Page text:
Potential topics include but are not limited to the following:

  • Translational studies using human tissue and blood samples
  • In vivo experimental animal models of free radical-induced chronic diseases
  • In vitro cell culture models of free radical-induced chronic diseases
  • In vitro structure-based new drug design in treating and preventing free radical-induced chronic diseases
  • Identification and characterization of cell signaling pathways sensing exposomic signals originating outside of the cell
  • Identification and characterization of novel regulatory pathways connecting redox-sensitive signalling with signal transduction kinases to cell transcriptome and proteome
  • “microRNomics” and non-coding RNAs metabolism connection with free radicals in chronic diseases and carcinogenesis
  • Identification of oxidatively-modified biomolecules, enzymes, and metabolites as epigenetic and epitranscriptomic modulators

Articles

  • Special Issue
  • - Volume 2021
  • - Article ID 6654388
  • - Research Article

Development and Validation of a Multivariable Predictive Model for Mortality of COVID-19 Patients Demanding High Oxygen Flow at Admission to ICU: AIDA Score

Marija Zdravkovic | Viseslav Popadic | ... | Natasa Milic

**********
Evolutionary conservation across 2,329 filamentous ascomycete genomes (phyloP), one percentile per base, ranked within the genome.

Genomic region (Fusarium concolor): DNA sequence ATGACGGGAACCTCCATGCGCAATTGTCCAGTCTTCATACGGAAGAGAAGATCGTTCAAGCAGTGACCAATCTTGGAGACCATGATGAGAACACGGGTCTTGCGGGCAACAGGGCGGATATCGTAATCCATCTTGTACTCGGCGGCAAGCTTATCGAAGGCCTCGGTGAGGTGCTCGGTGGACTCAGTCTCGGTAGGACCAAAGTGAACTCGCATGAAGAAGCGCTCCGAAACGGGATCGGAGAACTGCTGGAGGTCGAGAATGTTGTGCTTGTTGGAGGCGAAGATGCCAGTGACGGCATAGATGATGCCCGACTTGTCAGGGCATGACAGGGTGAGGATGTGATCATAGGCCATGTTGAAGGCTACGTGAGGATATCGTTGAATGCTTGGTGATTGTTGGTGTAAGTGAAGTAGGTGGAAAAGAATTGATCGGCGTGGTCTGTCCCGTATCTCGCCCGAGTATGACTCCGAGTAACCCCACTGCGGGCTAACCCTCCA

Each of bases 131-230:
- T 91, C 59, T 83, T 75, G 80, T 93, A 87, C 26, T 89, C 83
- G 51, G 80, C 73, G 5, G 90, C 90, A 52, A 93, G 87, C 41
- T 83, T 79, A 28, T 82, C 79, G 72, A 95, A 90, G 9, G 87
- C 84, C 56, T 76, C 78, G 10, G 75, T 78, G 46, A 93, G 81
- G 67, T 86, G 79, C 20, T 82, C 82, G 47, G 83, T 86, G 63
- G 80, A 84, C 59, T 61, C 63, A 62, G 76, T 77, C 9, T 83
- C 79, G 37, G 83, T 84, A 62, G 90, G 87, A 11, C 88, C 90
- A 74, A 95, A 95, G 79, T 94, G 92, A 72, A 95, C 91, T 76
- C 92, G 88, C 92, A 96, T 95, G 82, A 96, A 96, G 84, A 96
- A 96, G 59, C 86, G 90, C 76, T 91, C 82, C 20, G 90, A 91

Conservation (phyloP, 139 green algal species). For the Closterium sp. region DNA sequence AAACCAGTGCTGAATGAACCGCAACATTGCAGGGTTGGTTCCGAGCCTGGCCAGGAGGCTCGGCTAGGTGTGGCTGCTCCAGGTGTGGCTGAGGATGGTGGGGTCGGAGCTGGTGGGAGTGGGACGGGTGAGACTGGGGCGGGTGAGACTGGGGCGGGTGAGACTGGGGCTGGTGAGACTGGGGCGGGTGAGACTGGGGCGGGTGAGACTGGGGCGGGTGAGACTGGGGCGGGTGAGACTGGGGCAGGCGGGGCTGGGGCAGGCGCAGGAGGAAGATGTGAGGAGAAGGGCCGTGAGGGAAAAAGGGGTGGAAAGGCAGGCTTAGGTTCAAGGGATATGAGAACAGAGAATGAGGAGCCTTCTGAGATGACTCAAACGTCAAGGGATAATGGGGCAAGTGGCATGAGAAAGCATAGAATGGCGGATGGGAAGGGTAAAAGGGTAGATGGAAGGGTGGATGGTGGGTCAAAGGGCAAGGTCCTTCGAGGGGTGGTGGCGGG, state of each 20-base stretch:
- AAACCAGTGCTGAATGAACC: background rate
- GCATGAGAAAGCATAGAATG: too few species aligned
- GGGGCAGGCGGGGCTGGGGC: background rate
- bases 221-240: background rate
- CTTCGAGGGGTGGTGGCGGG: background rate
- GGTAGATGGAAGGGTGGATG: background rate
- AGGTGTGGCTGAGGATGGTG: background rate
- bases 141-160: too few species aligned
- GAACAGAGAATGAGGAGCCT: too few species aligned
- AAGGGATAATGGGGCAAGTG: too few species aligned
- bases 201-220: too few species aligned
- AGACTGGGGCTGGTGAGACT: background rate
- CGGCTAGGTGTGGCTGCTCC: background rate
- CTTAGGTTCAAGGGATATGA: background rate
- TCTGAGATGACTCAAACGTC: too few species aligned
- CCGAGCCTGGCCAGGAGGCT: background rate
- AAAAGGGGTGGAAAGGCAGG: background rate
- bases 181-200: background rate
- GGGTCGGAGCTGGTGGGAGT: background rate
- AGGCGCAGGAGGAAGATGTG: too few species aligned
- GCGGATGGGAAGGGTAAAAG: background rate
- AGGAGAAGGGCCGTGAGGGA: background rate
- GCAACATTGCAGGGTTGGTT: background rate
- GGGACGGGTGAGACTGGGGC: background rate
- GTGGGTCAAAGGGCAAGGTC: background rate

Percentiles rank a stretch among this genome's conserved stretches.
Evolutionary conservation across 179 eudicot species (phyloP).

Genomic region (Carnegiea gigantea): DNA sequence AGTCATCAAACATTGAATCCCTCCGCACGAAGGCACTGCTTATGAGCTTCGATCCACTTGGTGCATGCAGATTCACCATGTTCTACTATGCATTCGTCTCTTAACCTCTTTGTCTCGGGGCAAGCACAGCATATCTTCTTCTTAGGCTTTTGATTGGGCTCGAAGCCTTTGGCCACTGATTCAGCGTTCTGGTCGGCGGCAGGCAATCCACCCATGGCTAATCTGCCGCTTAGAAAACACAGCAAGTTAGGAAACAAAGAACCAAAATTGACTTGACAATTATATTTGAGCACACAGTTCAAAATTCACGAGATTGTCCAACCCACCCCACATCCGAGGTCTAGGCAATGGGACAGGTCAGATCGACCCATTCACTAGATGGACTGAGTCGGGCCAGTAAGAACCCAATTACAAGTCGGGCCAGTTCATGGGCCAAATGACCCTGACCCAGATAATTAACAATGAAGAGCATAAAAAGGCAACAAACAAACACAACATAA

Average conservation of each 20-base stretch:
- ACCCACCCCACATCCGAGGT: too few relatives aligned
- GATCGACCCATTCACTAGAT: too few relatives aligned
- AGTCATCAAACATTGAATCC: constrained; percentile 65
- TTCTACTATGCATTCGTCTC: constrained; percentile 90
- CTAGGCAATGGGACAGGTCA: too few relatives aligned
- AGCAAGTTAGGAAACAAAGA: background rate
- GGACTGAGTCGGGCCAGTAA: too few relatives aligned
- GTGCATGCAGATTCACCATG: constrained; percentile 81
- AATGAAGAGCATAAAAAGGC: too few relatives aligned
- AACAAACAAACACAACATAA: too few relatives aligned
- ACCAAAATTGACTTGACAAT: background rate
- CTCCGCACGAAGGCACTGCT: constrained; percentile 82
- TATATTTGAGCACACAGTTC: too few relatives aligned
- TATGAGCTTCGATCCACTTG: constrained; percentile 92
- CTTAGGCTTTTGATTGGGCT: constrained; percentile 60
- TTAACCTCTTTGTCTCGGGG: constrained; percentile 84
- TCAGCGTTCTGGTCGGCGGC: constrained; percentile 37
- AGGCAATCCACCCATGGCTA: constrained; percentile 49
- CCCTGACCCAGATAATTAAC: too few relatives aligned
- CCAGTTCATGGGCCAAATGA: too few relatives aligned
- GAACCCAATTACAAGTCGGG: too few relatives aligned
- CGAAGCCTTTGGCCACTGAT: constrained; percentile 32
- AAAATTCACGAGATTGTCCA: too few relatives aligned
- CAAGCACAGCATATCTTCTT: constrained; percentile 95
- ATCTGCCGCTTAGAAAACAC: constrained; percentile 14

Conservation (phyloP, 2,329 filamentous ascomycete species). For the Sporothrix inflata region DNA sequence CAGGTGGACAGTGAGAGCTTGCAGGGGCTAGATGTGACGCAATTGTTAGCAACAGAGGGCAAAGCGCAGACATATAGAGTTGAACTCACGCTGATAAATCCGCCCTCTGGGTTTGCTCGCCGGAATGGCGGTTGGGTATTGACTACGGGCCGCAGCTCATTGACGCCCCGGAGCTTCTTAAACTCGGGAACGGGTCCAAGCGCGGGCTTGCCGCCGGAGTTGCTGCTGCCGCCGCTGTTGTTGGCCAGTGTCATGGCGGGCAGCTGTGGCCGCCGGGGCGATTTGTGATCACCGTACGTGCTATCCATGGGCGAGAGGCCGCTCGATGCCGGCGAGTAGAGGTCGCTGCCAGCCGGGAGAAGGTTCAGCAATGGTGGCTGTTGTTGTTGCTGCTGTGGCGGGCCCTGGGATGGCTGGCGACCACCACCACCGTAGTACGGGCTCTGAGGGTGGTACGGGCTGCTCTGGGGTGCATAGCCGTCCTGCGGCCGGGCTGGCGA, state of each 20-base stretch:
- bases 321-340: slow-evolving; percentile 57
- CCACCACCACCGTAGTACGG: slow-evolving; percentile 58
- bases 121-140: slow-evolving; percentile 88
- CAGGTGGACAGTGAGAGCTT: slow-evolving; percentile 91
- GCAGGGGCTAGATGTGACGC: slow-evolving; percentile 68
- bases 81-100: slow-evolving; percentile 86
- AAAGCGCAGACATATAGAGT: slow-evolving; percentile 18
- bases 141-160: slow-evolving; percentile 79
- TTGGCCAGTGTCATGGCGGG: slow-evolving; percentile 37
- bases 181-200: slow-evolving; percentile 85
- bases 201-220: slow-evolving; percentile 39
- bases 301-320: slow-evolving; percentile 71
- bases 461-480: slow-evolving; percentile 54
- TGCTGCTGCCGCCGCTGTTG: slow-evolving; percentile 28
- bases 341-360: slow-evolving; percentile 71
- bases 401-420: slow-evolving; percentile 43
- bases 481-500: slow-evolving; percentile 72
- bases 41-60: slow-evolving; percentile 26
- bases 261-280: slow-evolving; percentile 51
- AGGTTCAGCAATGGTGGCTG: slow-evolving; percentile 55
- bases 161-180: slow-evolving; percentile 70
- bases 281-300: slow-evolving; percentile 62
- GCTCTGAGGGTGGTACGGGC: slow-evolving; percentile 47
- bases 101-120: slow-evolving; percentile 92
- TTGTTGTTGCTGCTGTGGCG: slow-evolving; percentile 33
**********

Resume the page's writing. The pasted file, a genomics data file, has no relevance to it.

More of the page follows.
• Special Issue
  • - Volume 2021
  • - Article ID 9986299
  • - Research Article

Changes in Key Mitochondrial Lipids Accompany Mitochondrial Dysfunction and Oxidative Stress in NAFLD

Manon Durand | Marine Coué | ... | David Jacobi
  • Special Issue
  • - Volume 2021
  • - Article ID 6648199
  • - Research Article

Predictors of Mortality in Critically Ill COVID-19 Patients Demanding High Oxygen Flow: A Thin Line between Inflammation, Cytokine Storm, and Coagulopathy

Viseslav Popadic | Slobodan Klasnja | ... | Marija Zdravkovic
  • Special Issue
  • - Volume 2021
  • - Article ID 6617969
  • - Research Article

The Association of Polymorphisms in Nrf2 and Genes Involved in Redox Homeostasis in the Development and Progression of Clear Cell Renal Cell Carcinoma

Smiljana Mihailovic | Vesna Coric | ... | Marija Pljesa Ercegovac
  • Special Issue
  • - Volume 2021
  • - Article ID 6661940
  • - Research Article

Factorial Analysis of the Cardiometabolic Risk Influence on Redox Status Components in Adult Population

Aleksandra Klisic | Nebojsa Kavaric | ... | Ana Ninic
  • Special Issue
  • - Volume 2021
  • - Article ID 6615787
  • - Research Article

Predicting Severity and Intrahospital Mortality in COVID-19: The Place and Role of Oxidative Stress

Ivan Cekerevac | Tamara Nikolic Turnic | ... | Vladimir Jakovljevic
  • Special Issue
  • - Volume 2021
  • - Article ID 6676057
  • - Research Article

The Impact of Hepatitis C Virus Genotypes on Oxidative Stress Markers and Catalase Activity

Vukica Đorđević | Dobrila Stanković Đorđević | ... | Jana Pešić Stanković
  • Special Issue
  • - Volume 2021
  • - Article ID 6678924
  • - Research Article

GSTM1 Modulates Expression of Endothelial Adhesion Molecules in Uremic Milieu

Djurdja Jerotic | Sonja Suvakov | ... | Tatjana Simic
Oxidative Medicine and Cellular Longevity